Aloe plants are perennial succulents native to the Mediterranean region of Africa. They can grow to about three feet in height and produce flowers on tall spikes that can grow up to two feet tall. The flowers bloom during spring and summer and are yellow in color, although indoor plants may not bloom if they are given improper care. Aloe is grown almost exclusively as a container plant in the United States, as it can't tolerate cold winters. Aloe is easy to grow as a houseplant and requires only minimal care to thrive.
Plant your aloe houseplant in a potting mix made of two parts potting soil and one part coarse sand to provide adequate drainage. Keep aloe in a location that receives full sunlight throughout the day. The plant will tolerate lower light, but growth will be slower.
Water aloe plants once every two weeks during spring, summer and fall months, allowing the soil to dry out between applications. Reduce the frequency of watering to once per month during winter, when the growth of the plant has slowed.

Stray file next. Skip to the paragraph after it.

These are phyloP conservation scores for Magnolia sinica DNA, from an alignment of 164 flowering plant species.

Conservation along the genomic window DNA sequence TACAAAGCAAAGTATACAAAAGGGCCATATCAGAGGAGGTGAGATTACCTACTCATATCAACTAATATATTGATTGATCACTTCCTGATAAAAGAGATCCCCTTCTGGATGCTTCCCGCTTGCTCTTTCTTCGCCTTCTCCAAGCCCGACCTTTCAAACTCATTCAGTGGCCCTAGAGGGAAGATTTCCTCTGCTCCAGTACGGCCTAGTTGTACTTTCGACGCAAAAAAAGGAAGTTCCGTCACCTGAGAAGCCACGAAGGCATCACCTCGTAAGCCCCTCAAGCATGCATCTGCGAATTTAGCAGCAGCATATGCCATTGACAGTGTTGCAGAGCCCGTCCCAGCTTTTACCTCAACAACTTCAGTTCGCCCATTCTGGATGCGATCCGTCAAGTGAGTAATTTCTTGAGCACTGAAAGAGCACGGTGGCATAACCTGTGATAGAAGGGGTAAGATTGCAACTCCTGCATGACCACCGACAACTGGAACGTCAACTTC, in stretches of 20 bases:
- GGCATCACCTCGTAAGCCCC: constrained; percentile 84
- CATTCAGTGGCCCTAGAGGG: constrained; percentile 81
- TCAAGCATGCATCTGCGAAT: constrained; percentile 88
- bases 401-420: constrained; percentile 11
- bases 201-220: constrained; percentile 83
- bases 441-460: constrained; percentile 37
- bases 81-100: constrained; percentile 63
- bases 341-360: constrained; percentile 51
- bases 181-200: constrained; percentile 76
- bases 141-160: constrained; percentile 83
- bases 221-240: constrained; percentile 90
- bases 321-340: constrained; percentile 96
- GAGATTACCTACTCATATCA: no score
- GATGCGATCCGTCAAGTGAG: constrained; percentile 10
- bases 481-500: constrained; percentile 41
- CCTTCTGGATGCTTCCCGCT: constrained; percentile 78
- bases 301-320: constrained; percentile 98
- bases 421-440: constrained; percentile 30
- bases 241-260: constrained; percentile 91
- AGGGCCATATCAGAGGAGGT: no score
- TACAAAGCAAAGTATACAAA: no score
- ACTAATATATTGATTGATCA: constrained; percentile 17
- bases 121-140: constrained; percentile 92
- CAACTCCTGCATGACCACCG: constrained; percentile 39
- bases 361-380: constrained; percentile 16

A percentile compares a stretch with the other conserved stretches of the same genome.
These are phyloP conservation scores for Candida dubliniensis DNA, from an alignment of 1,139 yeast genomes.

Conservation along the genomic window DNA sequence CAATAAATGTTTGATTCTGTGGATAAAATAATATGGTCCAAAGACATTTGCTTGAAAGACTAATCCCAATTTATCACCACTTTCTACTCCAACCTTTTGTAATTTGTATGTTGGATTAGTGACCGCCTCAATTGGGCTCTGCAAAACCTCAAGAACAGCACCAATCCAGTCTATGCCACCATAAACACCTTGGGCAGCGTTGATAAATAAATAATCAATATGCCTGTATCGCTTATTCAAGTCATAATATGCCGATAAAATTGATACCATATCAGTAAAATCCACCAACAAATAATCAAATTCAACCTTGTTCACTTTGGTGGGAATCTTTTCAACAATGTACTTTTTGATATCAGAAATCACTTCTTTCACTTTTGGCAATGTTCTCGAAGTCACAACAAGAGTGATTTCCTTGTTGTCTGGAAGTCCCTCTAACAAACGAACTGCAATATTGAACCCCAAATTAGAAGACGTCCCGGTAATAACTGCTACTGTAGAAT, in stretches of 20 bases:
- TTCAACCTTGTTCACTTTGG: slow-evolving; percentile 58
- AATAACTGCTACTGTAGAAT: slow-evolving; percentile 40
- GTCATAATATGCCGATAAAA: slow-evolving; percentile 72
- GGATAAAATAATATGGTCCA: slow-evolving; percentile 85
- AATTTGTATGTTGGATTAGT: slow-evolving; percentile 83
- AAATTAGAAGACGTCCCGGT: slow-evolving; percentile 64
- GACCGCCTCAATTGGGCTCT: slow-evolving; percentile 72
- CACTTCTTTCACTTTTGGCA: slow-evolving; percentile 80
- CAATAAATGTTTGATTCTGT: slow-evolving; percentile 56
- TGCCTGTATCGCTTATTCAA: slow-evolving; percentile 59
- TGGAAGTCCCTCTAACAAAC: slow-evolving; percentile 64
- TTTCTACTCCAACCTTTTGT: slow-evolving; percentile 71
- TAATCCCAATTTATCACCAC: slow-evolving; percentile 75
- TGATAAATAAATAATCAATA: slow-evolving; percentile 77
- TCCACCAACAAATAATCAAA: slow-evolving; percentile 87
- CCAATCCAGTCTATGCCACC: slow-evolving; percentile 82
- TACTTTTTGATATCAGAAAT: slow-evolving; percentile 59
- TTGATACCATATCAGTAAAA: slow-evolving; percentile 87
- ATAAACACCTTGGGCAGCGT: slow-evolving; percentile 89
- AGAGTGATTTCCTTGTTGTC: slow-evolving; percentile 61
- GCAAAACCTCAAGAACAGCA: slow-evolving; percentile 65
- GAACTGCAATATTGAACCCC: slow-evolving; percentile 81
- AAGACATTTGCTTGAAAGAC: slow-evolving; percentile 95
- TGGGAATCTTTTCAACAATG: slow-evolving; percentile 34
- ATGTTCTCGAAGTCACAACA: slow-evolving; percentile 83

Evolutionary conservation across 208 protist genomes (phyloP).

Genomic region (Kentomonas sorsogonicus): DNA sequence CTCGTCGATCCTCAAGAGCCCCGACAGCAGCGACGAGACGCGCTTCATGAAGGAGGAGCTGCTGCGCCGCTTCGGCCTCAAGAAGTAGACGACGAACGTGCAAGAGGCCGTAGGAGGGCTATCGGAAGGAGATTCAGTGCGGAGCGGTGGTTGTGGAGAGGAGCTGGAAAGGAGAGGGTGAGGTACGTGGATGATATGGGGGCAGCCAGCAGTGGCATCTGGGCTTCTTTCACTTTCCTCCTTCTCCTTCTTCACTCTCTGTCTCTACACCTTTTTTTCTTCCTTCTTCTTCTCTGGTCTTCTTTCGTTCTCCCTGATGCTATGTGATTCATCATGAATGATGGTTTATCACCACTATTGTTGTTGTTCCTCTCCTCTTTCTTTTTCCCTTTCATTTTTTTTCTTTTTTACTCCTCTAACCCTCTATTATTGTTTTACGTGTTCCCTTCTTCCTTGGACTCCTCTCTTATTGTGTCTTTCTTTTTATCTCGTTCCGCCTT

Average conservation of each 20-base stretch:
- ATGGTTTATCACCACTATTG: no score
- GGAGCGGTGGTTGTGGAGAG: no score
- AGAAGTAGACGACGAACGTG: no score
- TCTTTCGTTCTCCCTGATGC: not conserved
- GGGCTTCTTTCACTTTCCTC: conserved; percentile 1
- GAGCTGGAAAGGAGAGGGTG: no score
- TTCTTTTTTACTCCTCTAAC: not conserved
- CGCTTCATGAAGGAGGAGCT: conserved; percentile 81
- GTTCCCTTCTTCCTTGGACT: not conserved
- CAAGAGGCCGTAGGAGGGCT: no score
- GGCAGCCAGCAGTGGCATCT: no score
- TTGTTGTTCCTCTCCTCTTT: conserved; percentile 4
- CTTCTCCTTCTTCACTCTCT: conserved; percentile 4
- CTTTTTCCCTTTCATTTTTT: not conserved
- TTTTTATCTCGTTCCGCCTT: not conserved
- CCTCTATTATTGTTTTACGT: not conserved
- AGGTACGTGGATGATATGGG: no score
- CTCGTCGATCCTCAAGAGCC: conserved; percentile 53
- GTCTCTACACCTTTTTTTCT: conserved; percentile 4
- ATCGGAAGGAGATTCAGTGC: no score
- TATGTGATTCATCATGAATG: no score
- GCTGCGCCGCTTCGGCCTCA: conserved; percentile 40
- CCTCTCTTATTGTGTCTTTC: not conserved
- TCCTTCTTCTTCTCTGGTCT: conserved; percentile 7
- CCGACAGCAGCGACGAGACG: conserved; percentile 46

Keep your aloe houseplant at a constant temperature of 60 to 75 degrees Fahrenheit. Place a thermometer near the plant to ensure it never leaves this temperature range, or significant damage can occur. Aloe is not tolerant of cold temperatures.
Feed your aloe plant annually in early spring using a high-phosphorous fertilizer, 10-40-10 NPK. Water the plant both before and after applying fertilizer to prevent root burn. Follow the instructions provided by the manufacturer for proper application and dosage.
Prune your aloe houseplant to improve appearance by removing any weak, damaged or dead leaves as necessary. Remove older leaves from the bottom of the plant if it begins to grow too large, but keep in mind that once they are severed, they will not grow back.